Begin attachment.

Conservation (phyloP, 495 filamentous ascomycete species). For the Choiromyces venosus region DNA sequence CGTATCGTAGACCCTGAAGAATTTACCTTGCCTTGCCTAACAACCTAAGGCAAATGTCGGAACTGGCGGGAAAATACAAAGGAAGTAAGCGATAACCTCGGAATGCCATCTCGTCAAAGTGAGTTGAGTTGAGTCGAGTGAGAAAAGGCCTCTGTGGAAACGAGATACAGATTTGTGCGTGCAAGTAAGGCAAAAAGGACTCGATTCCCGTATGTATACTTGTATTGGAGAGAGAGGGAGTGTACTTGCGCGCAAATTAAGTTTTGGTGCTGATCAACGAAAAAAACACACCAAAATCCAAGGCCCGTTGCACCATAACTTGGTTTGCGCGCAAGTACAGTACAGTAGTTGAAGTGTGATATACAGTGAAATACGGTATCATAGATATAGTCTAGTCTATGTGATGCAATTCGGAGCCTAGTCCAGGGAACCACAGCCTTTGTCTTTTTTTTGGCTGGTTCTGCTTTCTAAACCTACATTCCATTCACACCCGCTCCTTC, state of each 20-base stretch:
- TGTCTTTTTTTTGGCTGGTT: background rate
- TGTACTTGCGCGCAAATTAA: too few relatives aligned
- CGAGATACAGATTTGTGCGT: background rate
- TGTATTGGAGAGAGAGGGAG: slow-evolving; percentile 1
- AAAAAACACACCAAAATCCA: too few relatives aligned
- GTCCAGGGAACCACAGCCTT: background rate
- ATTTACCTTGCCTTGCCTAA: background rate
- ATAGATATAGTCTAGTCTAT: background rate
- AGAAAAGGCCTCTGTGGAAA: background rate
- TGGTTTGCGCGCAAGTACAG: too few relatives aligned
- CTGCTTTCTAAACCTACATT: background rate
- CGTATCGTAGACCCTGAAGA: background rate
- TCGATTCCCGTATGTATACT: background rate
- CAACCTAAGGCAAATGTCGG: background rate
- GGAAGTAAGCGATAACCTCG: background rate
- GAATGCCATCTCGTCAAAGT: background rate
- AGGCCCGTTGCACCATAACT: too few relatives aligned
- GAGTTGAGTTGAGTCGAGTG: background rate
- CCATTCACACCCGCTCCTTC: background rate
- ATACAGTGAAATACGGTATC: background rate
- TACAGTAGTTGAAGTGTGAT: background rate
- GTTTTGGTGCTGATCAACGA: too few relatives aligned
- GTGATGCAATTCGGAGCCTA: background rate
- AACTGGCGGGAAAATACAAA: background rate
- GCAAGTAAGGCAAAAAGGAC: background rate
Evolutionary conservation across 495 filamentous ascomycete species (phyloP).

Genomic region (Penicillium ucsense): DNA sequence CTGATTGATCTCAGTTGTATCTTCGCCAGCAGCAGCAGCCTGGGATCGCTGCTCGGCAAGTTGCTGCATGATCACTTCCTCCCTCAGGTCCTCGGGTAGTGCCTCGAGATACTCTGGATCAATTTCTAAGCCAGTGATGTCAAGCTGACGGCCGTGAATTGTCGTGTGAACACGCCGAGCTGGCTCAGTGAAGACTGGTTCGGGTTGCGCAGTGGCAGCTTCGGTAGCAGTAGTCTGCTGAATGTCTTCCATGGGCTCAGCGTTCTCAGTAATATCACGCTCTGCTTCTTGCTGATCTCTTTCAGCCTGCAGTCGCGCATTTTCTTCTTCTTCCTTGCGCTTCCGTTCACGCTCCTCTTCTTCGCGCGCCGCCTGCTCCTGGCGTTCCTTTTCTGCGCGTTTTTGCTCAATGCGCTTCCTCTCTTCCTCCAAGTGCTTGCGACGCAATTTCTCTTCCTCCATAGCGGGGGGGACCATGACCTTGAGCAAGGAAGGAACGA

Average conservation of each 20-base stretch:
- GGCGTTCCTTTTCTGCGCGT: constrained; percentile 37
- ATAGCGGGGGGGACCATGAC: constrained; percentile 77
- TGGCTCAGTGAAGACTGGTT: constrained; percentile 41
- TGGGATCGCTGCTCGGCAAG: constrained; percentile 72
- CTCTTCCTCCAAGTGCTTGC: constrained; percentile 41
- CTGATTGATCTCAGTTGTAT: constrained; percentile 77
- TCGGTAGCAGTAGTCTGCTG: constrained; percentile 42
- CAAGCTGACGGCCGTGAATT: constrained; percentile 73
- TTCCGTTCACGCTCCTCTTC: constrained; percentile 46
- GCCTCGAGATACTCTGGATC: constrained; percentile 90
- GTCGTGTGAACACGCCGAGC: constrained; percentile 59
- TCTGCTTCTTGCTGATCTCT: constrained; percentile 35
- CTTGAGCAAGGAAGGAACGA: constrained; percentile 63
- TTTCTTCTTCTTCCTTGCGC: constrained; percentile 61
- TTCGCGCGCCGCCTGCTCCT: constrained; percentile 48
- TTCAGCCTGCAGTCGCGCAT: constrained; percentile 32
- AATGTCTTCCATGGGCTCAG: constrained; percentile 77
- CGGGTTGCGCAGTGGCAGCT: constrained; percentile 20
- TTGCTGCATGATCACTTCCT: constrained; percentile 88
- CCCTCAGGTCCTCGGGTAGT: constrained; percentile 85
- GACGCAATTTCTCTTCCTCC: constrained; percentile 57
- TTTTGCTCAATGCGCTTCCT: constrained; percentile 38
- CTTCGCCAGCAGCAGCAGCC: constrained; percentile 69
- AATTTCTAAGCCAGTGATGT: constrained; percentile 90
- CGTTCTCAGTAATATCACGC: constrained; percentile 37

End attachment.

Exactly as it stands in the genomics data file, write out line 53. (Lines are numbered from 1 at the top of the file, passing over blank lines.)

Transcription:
- AATTTCTAAGCCAGTGATGT: constrained; percentile 90